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Tips for retailers
Store designs that promote salesJune 2005
By spending a little extra time on planning the layout, lighting, furnishings, lighting, displays — in other words, the design — of a store, a retailer can create an environment where customers will enjoy spending their money, reports CARIN DU TOIT
Retail design encompasses all aspects of display in a store: from the store’s front to the price tags. It deals with, as one would expect, the decoration of the store and the appearance, but also with the lighting the store will use, the point of sale system, the types of display stands, etc.
The aim of retail design is not only for the store to look nice – it is also about functionality. The designer has to make sure that everything will work aesthetically, functionally, commercially, and yet, stay within a budget whilst still meeting all the regulations governing the use of public space.
"The store frontage is the first interaction that the general public has with the shop and its merchandise", says Alan Weiss of the Design Forum in Cape Town. "A well designed and positioned shop sign is therefore the number one priority." Window display systems are often a neglected feature. Effective window displays, that are updated regularly, will give you an advantage over competitors, as well as retain public interest on an ongoing basis. 3-Dimensional views into the store should be included to encourage people to cross the entrance threshold and move into the retail space.
Graphic display systems could also be introduced to highlight the benefits and advantages of the product range, he suggests. "The look of these systems could also form a link between general advertising and the retail shop itself.
Important points to consider when designing a store is to take special care of the directional and departmental signage systems, which enable customers to easily navigate the store. The planning should ensure that a logical traffic flow system is incorporated.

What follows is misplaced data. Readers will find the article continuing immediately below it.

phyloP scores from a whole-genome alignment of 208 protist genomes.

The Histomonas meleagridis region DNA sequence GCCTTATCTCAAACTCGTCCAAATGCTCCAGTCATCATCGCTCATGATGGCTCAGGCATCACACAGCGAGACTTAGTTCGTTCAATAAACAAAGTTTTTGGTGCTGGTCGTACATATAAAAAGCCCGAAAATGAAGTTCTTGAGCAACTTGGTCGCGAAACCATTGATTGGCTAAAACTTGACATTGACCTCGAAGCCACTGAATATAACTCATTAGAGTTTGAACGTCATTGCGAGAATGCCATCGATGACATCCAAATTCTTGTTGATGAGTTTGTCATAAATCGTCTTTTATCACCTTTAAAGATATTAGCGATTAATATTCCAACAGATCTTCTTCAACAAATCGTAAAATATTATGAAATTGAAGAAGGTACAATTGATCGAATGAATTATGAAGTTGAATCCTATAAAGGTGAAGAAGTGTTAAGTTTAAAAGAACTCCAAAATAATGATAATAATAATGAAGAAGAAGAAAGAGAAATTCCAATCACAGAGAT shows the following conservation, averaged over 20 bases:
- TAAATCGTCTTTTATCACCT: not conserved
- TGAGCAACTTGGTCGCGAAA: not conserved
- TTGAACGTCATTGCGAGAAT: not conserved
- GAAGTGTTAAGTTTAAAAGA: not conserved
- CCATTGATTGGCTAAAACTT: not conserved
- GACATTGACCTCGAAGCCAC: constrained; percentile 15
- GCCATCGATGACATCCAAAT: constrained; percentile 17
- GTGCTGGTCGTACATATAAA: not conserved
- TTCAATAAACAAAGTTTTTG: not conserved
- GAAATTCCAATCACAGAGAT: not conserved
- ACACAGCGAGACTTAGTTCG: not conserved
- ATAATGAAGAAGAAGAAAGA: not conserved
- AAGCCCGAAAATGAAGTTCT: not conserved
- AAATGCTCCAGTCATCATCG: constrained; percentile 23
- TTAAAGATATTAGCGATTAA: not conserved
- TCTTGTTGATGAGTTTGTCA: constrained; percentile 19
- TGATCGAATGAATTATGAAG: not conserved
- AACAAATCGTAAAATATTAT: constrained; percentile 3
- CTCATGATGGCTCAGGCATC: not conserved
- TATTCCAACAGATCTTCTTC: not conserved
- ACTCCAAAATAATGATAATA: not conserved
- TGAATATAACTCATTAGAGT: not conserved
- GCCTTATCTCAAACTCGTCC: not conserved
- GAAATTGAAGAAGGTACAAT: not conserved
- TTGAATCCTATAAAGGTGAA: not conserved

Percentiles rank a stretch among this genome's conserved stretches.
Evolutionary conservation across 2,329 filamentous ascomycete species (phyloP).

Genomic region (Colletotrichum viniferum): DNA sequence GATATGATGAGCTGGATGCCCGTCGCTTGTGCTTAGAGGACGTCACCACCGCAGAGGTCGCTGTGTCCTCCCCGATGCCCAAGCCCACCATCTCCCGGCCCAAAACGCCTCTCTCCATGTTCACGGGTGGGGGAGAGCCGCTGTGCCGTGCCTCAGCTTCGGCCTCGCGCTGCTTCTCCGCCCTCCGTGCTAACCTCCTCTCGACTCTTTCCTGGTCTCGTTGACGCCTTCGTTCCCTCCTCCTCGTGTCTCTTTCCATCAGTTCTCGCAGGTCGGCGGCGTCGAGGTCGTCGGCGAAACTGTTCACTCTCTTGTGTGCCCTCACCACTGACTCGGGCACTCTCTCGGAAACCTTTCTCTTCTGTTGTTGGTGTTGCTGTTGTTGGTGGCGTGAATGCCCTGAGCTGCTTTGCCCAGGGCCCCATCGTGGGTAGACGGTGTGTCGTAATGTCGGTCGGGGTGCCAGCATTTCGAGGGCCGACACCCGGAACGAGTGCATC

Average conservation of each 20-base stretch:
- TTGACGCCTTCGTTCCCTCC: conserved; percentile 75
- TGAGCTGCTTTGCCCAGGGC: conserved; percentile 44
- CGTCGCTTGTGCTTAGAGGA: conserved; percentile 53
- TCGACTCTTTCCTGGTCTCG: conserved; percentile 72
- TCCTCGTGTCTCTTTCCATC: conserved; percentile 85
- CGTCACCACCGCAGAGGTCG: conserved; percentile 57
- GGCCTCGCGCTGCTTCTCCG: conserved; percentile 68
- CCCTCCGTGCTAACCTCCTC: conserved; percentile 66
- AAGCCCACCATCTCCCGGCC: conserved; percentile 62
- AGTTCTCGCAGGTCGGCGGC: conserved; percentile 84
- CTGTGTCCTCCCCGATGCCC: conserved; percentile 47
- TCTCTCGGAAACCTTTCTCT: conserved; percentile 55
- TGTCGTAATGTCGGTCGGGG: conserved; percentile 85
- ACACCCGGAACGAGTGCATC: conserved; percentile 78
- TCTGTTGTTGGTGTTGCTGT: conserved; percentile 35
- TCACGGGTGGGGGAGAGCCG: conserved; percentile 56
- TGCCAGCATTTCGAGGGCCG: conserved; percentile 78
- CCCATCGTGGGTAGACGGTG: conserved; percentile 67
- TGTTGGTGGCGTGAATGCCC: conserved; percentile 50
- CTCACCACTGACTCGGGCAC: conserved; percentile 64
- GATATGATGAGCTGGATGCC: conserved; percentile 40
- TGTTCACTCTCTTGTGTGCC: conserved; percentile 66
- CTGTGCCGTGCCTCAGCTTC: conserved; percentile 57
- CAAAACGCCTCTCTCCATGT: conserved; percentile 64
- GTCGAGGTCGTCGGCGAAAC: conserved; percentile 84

Sport and outdoor people are practical by nature, and therefore it is very important to allow them to experience, as far as possible, the benefits of products that they intend to purchase. Potential customers are more likely to make an effort to visit a store with facilities where a customer can test and handle products.
"There are a number of mechanisms that retailers can use to encourage or direct sales," advises Weiss. "These range from strategic positioning of focal or feature displays, to following basic retailing rules such as ‘eye level is buy level’, therefore place the highest-margin items about 5.5 feet from the floor, etc." says Weiss.
Grouping of products to encourage cross merchandising is also a technique often used in stores.
The way that products are arranged on shelves, particularly the more expensive items, should re-enforce the image of exclusivity and quality. After all, you cannot expect to sell a new Rolls Royce off a second hand parking lot at the correct price. Retail environments should be designed to compliment merchandise.
Weiss says that although retailers generally want to create a "shopping experience" for their customers, it is important to always remember that your aim is to sell products. To this end customers should see the product first and environmental effects second. The shopping environment should be effective yet subliminal.
As a rule of thumb, when considering which colours to use in the shop, keep in mind what colours your merchandise are. Do not use colours that fight with, or attract attention away from your merchandise.
Shoplifting is a big problem for retailers. One way of keeping their hands off your goods is to keep small and expensive items close to staff or security points, for example cashier counters. However, customers need to have access to merchandise and therefore effective, and visible, deterrents such as security cameras, mirrors, security gates, etc, need to be considered.